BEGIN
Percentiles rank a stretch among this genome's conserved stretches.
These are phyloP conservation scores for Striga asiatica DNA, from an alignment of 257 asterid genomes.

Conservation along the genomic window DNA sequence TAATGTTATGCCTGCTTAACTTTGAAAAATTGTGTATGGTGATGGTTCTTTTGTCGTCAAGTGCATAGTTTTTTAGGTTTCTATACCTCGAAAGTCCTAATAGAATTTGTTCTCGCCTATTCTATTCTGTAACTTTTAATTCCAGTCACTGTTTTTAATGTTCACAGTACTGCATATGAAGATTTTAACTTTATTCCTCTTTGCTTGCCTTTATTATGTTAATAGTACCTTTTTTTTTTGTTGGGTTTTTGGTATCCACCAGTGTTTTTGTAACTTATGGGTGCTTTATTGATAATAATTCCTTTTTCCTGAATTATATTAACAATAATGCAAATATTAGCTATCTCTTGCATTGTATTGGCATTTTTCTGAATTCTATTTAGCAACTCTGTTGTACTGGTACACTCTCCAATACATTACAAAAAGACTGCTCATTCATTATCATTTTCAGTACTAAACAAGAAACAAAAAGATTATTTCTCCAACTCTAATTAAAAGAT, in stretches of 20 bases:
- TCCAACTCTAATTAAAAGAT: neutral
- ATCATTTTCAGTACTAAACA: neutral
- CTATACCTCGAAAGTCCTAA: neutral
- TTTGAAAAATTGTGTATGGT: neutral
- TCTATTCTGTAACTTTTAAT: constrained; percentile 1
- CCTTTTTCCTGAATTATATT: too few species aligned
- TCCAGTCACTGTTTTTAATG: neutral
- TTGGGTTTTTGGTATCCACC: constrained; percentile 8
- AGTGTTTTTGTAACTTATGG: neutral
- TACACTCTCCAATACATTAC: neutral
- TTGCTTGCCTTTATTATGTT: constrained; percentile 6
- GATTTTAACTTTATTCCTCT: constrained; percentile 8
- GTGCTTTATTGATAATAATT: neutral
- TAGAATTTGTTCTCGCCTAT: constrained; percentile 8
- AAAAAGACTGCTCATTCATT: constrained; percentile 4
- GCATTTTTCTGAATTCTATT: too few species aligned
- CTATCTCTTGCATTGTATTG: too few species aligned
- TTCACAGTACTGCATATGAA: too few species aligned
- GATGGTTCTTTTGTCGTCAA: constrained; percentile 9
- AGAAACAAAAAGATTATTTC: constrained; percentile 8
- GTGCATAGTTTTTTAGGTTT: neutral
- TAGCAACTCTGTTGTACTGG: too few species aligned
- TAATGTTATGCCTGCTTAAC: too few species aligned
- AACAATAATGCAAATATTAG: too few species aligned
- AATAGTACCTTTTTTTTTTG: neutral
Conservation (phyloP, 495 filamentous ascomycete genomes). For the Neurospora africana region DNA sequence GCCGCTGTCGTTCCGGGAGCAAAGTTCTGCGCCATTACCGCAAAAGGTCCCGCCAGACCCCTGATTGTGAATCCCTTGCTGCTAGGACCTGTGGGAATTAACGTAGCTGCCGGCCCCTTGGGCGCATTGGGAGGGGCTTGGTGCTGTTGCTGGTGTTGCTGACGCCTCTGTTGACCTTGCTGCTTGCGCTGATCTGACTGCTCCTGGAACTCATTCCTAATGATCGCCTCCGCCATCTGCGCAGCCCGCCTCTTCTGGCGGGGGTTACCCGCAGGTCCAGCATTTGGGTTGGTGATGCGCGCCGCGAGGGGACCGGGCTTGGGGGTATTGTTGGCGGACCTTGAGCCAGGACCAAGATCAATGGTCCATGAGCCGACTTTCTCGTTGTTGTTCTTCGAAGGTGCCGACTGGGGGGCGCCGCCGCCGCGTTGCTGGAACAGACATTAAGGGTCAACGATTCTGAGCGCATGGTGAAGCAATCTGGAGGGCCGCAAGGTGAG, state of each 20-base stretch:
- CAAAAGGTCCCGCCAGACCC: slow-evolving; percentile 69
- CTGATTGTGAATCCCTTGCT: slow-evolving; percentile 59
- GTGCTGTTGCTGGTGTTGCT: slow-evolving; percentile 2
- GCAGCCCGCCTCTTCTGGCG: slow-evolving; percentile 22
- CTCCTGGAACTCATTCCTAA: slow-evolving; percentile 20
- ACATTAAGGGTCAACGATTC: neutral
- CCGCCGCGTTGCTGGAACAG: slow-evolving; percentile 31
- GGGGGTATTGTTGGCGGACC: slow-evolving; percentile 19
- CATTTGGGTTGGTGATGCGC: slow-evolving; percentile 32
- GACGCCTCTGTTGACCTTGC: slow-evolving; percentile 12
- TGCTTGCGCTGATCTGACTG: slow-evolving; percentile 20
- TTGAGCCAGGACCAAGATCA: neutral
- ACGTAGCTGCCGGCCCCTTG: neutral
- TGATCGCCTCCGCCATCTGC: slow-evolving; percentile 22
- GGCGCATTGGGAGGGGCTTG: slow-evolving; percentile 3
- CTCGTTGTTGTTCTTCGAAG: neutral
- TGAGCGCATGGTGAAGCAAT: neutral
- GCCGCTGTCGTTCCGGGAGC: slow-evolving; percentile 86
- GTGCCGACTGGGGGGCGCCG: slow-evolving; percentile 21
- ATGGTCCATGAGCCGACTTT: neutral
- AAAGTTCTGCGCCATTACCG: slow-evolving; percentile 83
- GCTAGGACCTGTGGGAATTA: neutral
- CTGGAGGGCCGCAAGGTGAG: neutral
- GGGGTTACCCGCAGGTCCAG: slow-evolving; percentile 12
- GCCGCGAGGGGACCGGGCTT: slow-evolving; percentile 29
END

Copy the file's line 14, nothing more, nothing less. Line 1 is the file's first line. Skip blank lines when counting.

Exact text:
- TTGCTTGCCTTTATTATGTT: constrained; percentile 6